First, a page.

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Visit the active LitNet platform at www.litnet.co.za

Menings | Opinion > Rubrieke | Columns > Afrikaans > Anton Goosen: Met liefde ... van die Liedjieboer

Oor Idols, 'De la Rey' en deesdae se jong rockers ...

Anton Goosen - 2009-05-26

Anton Goosen het hierdie toespraak gelewer tydens die opening van Rondebosch Boys' High se Afrikaans-week in Mei 2009. Op die foto regs verskyn hy saam met Adriaan Louw, voorsitter van RBHS se Afrikaans-klub, AFRRO.

In May 2009 Anton Goosen delivered this opening address during Rondebosch Boys' High's Afrikaans Week. In the photo, Goosen appears with Adriaan Louw, chairman of RBHS's Afrikaans club, AFRRO.


Good Morning

Or rather, in more appropriate Mzansi-speak: Hello! Heita! How are you! Kunjani, Lekai, Goeiemôre ...

It is a privilege to have the opportunity to speak to you this morning about the language in which I not only communicate, but in which I think and dream and express my music.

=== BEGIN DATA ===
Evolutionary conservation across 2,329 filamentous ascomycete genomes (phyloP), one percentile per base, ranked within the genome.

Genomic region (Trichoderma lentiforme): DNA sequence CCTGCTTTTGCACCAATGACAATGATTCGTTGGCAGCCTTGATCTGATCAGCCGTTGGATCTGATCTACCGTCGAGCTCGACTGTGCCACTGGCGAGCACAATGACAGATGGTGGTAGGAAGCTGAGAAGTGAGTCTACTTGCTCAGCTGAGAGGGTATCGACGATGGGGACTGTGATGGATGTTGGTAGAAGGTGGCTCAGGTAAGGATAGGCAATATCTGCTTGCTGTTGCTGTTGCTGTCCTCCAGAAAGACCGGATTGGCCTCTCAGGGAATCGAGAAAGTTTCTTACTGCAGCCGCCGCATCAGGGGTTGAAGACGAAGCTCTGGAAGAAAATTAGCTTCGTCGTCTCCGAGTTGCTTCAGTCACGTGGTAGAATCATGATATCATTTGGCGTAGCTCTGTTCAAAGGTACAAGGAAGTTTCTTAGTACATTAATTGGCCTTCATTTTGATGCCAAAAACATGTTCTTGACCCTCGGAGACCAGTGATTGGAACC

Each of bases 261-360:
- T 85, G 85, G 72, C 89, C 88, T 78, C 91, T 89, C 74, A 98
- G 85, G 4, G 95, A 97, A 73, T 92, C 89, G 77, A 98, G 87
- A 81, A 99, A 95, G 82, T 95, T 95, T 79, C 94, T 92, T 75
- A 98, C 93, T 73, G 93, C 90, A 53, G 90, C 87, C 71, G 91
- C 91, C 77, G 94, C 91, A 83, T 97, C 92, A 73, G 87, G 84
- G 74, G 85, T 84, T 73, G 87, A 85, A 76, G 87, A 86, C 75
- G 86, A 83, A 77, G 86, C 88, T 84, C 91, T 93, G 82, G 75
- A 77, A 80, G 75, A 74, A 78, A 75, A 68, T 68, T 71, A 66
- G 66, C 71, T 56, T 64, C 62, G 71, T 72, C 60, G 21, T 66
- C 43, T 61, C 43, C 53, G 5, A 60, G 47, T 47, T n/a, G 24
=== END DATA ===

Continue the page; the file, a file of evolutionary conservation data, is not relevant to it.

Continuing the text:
As South Africans we are in the fortunate position of living in a multicultural, multilingual society where diversity is a natural part of our everyday lives.

It never crossed my mind that this is not how things are everywhere else in the world until recently when an American I met expressed his awe at the fact that most South Africans speak more than one language. In America, he said, it is a big deal to know more than just one language - and some of them cannot even speak one language properly - whereas here it is an everyday thing and that is the thing that impressed him most about the people of this country.

And it's true. We assume multilingualism to be the order of the day and the fact is that we are lucky to be able to make such an assumption.